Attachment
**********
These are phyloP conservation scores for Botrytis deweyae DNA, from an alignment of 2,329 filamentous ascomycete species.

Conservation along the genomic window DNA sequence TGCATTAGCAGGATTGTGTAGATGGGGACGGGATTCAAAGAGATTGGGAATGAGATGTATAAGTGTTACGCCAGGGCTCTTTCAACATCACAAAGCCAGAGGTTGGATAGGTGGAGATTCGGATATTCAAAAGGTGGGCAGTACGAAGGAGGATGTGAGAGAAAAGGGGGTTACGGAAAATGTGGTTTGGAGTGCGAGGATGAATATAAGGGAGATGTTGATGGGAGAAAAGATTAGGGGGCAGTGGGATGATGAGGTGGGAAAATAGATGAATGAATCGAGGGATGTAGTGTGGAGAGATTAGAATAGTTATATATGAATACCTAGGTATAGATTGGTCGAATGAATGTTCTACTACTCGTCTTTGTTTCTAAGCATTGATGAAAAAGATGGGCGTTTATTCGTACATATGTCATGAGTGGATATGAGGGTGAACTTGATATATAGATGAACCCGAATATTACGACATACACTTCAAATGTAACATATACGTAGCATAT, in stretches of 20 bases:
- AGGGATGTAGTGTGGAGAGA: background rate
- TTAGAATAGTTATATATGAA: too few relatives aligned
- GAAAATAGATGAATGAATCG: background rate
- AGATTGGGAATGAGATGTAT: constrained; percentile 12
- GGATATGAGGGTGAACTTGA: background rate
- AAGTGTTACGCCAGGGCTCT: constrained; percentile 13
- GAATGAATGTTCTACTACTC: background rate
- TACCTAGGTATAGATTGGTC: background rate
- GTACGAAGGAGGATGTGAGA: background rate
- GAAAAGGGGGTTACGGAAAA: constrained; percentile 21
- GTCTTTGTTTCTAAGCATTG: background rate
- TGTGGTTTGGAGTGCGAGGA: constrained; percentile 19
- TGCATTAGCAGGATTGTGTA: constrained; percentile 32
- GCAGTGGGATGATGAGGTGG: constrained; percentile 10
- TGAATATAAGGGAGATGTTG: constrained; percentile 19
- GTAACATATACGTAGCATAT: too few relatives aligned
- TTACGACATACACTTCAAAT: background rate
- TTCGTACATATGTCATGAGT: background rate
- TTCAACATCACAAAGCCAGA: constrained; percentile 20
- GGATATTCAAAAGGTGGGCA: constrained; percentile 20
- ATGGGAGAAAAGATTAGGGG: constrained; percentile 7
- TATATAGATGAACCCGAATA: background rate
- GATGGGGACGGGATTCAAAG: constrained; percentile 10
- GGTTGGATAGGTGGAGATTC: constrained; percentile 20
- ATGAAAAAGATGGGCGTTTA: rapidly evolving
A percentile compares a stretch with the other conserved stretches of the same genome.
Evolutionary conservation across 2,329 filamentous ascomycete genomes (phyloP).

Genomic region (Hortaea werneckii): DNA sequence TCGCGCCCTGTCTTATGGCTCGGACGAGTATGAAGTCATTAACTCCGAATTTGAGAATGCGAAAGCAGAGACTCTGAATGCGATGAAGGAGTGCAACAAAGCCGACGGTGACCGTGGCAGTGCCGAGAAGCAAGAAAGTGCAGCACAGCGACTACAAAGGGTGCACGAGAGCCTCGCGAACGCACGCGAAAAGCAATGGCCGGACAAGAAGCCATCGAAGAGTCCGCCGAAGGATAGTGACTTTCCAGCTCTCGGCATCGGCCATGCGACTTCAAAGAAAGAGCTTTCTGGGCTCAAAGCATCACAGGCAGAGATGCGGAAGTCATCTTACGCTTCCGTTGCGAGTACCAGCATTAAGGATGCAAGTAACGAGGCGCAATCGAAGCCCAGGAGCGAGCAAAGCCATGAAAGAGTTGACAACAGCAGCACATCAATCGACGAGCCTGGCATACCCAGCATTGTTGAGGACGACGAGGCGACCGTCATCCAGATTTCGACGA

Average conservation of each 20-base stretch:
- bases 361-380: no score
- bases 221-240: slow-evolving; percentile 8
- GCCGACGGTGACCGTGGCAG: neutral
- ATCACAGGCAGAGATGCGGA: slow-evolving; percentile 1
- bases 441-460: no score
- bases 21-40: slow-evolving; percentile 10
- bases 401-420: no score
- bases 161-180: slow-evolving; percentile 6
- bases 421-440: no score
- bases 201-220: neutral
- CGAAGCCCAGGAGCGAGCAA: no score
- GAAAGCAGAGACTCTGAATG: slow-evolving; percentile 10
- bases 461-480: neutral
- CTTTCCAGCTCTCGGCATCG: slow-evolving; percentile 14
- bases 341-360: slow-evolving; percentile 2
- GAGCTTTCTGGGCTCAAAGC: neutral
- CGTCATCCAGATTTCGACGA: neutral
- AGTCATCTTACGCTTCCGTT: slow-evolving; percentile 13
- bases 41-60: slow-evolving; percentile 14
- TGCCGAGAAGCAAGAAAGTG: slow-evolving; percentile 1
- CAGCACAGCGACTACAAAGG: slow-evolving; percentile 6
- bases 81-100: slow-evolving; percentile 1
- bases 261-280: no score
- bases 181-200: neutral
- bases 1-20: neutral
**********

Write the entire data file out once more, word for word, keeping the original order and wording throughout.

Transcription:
These are phyloP conservation scores for Botrytis deweyae DNA, from an alignment of 2,329 filamentous ascomycete species.

Conservation along the genomic window DNA sequence TGCATTAGCAGGATTGTGTAGATGGGGACGGGATTCAAAGAGATTGGGAATGAGATGTATAAGTGTTACGCCAGGGCTCTTTCAACATCACAAAGCCAGAGGTTGGATAGGTGGAGATTCGGATATTCAAAAGGTGGGCAGTACGAAGGAGGATGTGAGAGAAAAGGGGGTTACGGAAAATGTGGTTTGGAGTGCGAGGATGAATATAAGGGAGATGTTGATGGGAGAAAAGATTAGGGGGCAGTGGGATGATGAGGTGGGAAAATAGATGAATGAATCGAGGGATGTAGTGTGGAGAGATTAGAATAGTTATATATGAATACCTAGGTATAGATTGGTCGAATGAATGTTCTACTACTCGTCTTTGTTTCTAAGCATTGATGAAAAAGATGGGCGTTTATTCGTACATATGTCATGAGTGGATATGAGGGTGAACTTGATATATAGATGAACCCGAATATTACGACATACACTTCAAATGTAACATATACGTAGCATAT, in stretches of 20 bases:
- AGGGATGTAGTGTGGAGAGA: background rate
- TTAGAATAGTTATATATGAA: too few relatives aligned
- GAAAATAGATGAATGAATCG: background rate
- AGATTGGGAATGAGATGTAT: constrained; percentile 12
- GGATATGAGGGTGAACTTGA: background rate
- AAGTGTTACGCCAGGGCTCT: constrained; percentile 13
- GAATGAATGTTCTACTACTC: background rate
- TACCTAGGTATAGATTGGTC: background rate
- GTACGAAGGAGGATGTGAGA: background rate
- GAAAAGGGGGTTACGGAAAA: constrained; percentile 21
- GTCTTTGTTTCTAAGCATTG: background rate
- TGTGGTTTGGAGTGCGAGGA: constrained; percentile 19
- TGCATTAGCAGGATTGTGTA: constrained; percentile 32
- GCAGTGGGATGATGAGGTGG: constrained; percentile 10
- TGAATATAAGGGAGATGTTG: constrained; percentile 19
- GTAACATATACGTAGCATAT: too few relatives aligned
- TTACGACATACACTTCAAAT: background rate
- TTCGTACATATGTCATGAGT: background rate
- TTCAACATCACAAAGCCAGA: constrained; percentile 20
- GGATATTCAAAAGGTGGGCA: constrained; percentile 20
- ATGGGAGAAAAGATTAGGGG: constrained; percentile 7
- TATATAGATGAACCCGAATA: background rate
- GATGGGGACGGGATTCAAAG: constrained; percentile 10
- GGTTGGATAGGTGGAGATTC: constrained; percentile 20
- ATGAAAAAGATGGGCGTTTA: rapidly evolving
A percentile compares a stretch with the other conserved stretches of the same genome.
Evolutionary conservation across 2,329 filamentous ascomycete genomes (phyloP).

Genomic region (Hortaea werneckii): DNA sequence TCGCGCCCTGTCTTATGGCTCGGACGAGTATGAAGTCATTAACTCCGAATTTGAGAATGCGAAAGCAGAGACTCTGAATGCGATGAAGGAGTGCAACAAAGCCGACGGTGACCGTGGCAGTGCCGAGAAGCAAGAAAGTGCAGCACAGCGACTACAAAGGGTGCACGAGAGCCTCGCGAACGCACGCGAAAAGCAATGGCCGGACAAGAAGCCATCGAAGAGTCCGCCGAAGGATAGTGACTTTCCAGCTCTCGGCATCGGCCATGCGACTTCAAAGAAAGAGCTTTCTGGGCTCAAAGCATCACAGGCAGAGATGCGGAAGTCATCTTACGCTTCCGTTGCGAGTACCAGCATTAAGGATGCAAGTAACGAGGCGCAATCGAAGCCCAGGAGCGAGCAAAGCCATGAAAGAGTTGACAACAGCAGCACATCAATCGACGAGCCTGGCATACCCAGCATTGTTGAGGACGACGAGGCGACCGTCATCCAGATTTCGACGA

Average conservation of each 20-base stretch:
- bases 361-380: no score
- bases 221-240: slow-evolving; percentile 8
- GCCGACGGTGACCGTGGCAG: neutral
- ATCACAGGCAGAGATGCGGA: slow-evolving; percentile 1
- bases 441-460: no score
- bases 21-40: slow-evolving; percentile 10
- bases 401-420: no score
- bases 161-180: slow-evolving; percentile 6
- bases 421-440: no score
- bases 201-220: neutral
- CGAAGCCCAGGAGCGAGCAA: no score
- GAAAGCAGAGACTCTGAATG: slow-evolving; percentile 10
- bases 461-480: neutral
- CTTTCCAGCTCTCGGCATCG: slow-evolving; percentile 14
- bases 341-360: slow-evolving; percentile 2
- GAGCTTTCTGGGCTCAAAGC: neutral
- CGTCATCCAGATTTCGACGA: neutral
- AGTCATCTTACGCTTCCGTT: slow-evolving; percentile 13
- bases 41-60: slow-evolving; percentile 14
- TGCCGAGAAGCAAGAAAGTG: slow-evolving; percentile 1
- CAGCACAGCGACTACAAAGG: slow-evolving; percentile 6
- bases 81-100: slow-evolving; percentile 1
- bases 261-280: no score
- bases 181-200: neutral
- bases 1-20: neutral